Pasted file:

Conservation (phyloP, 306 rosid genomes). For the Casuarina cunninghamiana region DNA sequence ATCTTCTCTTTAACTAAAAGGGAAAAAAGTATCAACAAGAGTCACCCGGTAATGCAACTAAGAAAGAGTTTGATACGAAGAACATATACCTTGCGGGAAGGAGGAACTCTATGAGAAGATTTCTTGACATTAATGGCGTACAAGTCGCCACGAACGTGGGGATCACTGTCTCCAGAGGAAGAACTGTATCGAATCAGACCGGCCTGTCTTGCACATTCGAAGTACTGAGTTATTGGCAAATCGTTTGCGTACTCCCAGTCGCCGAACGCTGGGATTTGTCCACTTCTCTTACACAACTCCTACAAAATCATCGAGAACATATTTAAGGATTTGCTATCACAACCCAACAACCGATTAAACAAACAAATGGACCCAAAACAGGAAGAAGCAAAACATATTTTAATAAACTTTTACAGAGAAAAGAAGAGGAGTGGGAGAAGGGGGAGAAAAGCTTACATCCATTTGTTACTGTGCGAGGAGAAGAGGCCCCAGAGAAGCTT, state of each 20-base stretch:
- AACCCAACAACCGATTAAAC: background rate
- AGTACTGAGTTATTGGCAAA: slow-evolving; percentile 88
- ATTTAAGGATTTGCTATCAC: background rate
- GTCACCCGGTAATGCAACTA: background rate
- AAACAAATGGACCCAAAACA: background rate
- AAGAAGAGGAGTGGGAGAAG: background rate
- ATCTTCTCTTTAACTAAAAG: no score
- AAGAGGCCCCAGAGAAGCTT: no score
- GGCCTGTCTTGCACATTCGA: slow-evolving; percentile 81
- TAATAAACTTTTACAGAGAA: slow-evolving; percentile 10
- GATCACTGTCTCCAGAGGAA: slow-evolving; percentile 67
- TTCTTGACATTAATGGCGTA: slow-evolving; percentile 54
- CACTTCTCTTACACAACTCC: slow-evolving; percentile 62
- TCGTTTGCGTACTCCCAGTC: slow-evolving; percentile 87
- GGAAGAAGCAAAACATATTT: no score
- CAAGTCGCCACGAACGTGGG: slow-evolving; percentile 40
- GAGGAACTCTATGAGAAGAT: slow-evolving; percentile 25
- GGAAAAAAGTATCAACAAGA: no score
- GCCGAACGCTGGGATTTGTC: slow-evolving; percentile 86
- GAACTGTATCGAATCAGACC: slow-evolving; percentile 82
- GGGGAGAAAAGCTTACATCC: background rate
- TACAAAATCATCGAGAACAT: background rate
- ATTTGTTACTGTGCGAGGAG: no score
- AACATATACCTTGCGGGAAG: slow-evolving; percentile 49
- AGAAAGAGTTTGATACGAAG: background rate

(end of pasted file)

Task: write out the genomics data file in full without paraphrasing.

Conservation (phyloP, 306 rosid genomes). For the Casuarina cunninghamiana region DNA sequence ATCTTCTCTTTAACTAAAAGGGAAAAAAGTATCAACAAGAGTCACCCGGTAATGCAACTAAGAAAGAGTTTGATACGAAGAACATATACCTTGCGGGAAGGAGGAACTCTATGAGAAGATTTCTTGACATTAATGGCGTACAAGTCGCCACGAACGTGGGGATCACTGTCTCCAGAGGAAGAACTGTATCGAATCAGACCGGCCTGTCTTGCACATTCGAAGTACTGAGTTATTGGCAAATCGTTTGCGTACTCCCAGTCGCCGAACGCTGGGATTTGTCCACTTCTCTTACACAACTCCTACAAAATCATCGAGAACATATTTAAGGATTTGCTATCACAACCCAACAACCGATTAAACAAACAAATGGACCCAAAACAGGAAGAAGCAAAACATATTTTAATAAACTTTTACAGAGAAAAGAAGAGGAGTGGGAGAAGGGGGAGAAAAGCTTACATCCATTTGTTACTGTGCGAGGAGAAGAGGCCCCAGAGAAGCTT, state of each 20-base stretch:
- AACCCAACAACCGATTAAAC: background rate
- AGTACTGAGTTATTGGCAAA: slow-evolving; percentile 88
- ATTTAAGGATTTGCTATCAC: background rate
- GTCACCCGGTAATGCAACTA: background rate
- AAACAAATGGACCCAAAACA: background rate
- AAGAAGAGGAGTGGGAGAAG: background rate
- ATCTTCTCTTTAACTAAAAG: no score
- AAGAGGCCCCAGAGAAGCTT: no score
- GGCCTGTCTTGCACATTCGA: slow-evolving; percentile 81
- TAATAAACTTTTACAGAGAA: slow-evolving; percentile 10
- GATCACTGTCTCCAGAGGAA: slow-evolving; percentile 67
- TTCTTGACATTAATGGCGTA: slow-evolving; percentile 54
- CACTTCTCTTACACAACTCC: slow-evolving; percentile 62
- TCGTTTGCGTACTCCCAGTC: slow-evolving; percentile 87
- GGAAGAAGCAAAACATATTT: no score
- CAAGTCGCCACGAACGTGGG: slow-evolving; percentile 40
- GAGGAACTCTATGAGAAGAT: slow-evolving; percentile 25
- GGAAAAAAGTATCAACAAGA: no score
- GCCGAACGCTGGGATTTGTC: slow-evolving; percentile 86
- GAACTGTATCGAATCAGACC: slow-evolving; percentile 82
- GGGGAGAAAAGCTTACATCC: background rate
- TACAAAATCATCGAGAACAT: background rate
- ATTTGTTACTGTGCGAGGAG: no score
- AACATATACCTTGCGGGAAG: slow-evolving; percentile 49
- AGAAAGAGTTTGATACGAAG: background rate